Victoria Melody just wants to join in, and in Northern Soul she presents herself as a sharing artist. She has a warm manner about her, and openly chats to the audience and herself in a quirky way that gives her a charming air of eccentricity.
The premise of Northern Soul builds upon this sense of sharing as Melody leads us through the documentation of her endeavours to immerse herself in two distinct, yet marginal worlds: Pigeon Fancying and the cult of Northern Soul. Melody celebrates the social oddities of these cultural institutions with a respectful tenderness that resonates with her own peculiarities as she relates her project-work to personal experiences of growing up as an ostracised figure – unpopular in schools and society, and sidelined to a certain extent at home.
Yet what should be a wonderfully engaging performance fails to sustain for the duration of its running time. Melody is charming and on four occasions during the performance she attempts to document the event by selecting a few audience members to take photos of her. While there are obvious resonances around performance documentation and the preservation of obscure events, these moments are actually the bedrock of her whole show, and it is here that the performance comes alive. I wanted to feel involved this way more often; I wanted to know Melody more. Throughout the performance, as she sipped a drink from a mug, I was left longing that she would more fully embrace this aspect of her performance – the premise of an inclusive seminar for a smaller, intimate audience. To have had the opportunity to sit in-the-round, drinking tea, listening to her talk and share moments from her project, or even learning a little Northern Soul dance, would have been glorious. Instead, in a work that explores those that could potentially be perceived as ostracised from ‘mainstream’ culture, we were left excluded in the dark raked seating of a studio theatre, leaving the performance to become a victim of its own conceit.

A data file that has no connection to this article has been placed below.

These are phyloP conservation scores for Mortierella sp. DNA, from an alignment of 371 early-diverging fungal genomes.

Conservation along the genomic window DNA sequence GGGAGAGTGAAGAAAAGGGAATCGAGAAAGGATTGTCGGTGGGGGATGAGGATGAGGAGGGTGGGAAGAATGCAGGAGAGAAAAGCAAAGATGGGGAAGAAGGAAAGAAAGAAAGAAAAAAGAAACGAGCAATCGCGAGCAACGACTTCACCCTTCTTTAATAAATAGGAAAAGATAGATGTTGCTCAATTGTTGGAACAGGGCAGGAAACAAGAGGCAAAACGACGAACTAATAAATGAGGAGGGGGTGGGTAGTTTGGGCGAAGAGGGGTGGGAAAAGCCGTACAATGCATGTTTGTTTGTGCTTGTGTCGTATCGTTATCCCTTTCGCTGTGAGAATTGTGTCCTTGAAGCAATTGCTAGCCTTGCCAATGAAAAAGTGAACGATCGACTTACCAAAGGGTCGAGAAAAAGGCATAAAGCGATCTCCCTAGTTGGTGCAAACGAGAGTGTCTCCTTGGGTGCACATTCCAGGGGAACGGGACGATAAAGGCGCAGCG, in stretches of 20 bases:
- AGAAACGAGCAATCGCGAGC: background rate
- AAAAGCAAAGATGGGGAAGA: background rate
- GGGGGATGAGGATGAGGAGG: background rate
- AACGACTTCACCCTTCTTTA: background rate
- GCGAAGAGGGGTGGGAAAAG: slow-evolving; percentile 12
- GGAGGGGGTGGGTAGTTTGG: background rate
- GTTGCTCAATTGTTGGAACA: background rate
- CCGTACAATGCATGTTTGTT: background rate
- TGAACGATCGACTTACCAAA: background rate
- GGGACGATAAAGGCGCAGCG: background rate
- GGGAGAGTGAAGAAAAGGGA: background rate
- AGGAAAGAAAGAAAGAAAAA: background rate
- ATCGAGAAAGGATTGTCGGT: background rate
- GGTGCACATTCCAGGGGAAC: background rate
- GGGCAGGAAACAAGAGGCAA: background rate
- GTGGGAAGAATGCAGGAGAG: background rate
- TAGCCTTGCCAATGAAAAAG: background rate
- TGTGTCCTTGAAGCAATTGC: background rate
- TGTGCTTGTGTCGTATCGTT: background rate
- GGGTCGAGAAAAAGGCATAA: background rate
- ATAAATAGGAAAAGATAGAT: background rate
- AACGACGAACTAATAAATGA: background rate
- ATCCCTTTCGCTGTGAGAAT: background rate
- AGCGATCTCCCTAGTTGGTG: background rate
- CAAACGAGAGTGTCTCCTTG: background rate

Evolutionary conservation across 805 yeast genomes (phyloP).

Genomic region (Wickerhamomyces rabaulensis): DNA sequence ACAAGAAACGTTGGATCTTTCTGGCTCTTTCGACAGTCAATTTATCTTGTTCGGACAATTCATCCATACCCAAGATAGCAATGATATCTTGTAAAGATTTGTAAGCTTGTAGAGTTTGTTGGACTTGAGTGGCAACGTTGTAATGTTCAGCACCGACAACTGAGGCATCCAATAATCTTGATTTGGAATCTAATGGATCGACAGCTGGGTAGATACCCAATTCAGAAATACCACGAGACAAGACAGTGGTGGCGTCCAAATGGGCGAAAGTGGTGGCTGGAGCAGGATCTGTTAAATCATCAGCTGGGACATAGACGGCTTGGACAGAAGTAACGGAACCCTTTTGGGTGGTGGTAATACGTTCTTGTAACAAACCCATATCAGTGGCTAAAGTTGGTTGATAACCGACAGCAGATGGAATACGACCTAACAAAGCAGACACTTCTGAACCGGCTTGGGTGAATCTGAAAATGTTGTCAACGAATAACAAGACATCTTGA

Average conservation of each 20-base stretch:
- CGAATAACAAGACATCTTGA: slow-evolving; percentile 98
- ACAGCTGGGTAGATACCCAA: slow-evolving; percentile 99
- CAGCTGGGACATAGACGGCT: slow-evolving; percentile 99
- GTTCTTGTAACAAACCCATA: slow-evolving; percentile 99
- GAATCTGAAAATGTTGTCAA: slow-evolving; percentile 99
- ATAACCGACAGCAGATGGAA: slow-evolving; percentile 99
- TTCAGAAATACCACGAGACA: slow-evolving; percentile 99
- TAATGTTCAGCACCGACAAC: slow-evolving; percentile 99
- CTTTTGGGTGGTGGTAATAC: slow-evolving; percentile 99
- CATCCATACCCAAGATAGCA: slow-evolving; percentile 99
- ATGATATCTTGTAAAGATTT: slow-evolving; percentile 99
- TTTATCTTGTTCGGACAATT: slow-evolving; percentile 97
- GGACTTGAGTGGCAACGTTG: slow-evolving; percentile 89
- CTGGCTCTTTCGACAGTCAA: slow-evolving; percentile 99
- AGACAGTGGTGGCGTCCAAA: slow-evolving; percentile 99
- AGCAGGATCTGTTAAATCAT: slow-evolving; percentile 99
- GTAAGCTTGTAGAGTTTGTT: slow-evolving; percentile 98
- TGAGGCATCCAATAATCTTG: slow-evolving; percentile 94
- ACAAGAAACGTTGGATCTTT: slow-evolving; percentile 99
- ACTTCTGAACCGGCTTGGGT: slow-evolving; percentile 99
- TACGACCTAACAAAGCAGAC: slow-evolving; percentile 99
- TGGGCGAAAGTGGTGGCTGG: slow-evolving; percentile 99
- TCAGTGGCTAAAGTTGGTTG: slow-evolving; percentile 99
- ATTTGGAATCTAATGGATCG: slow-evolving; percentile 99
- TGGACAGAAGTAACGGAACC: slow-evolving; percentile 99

Northern Soul does have genuine moments of humour, but in an art-scene where there seems to be an increasing number of documentation-sharing solo shows, there needs to be something to set each apart from those that explore the form so well – artists such as Bobby Baker or Liz Aggis in her wonderful Survival Tactics. Otherwise what you are left with has the danger of becoming tedious and at worst self-indulgent. Melody presents a work that is full of unique potential that will hopefully develop from feeling like a quirky, student-led lecture into a gloriously eccentric immersive seminar.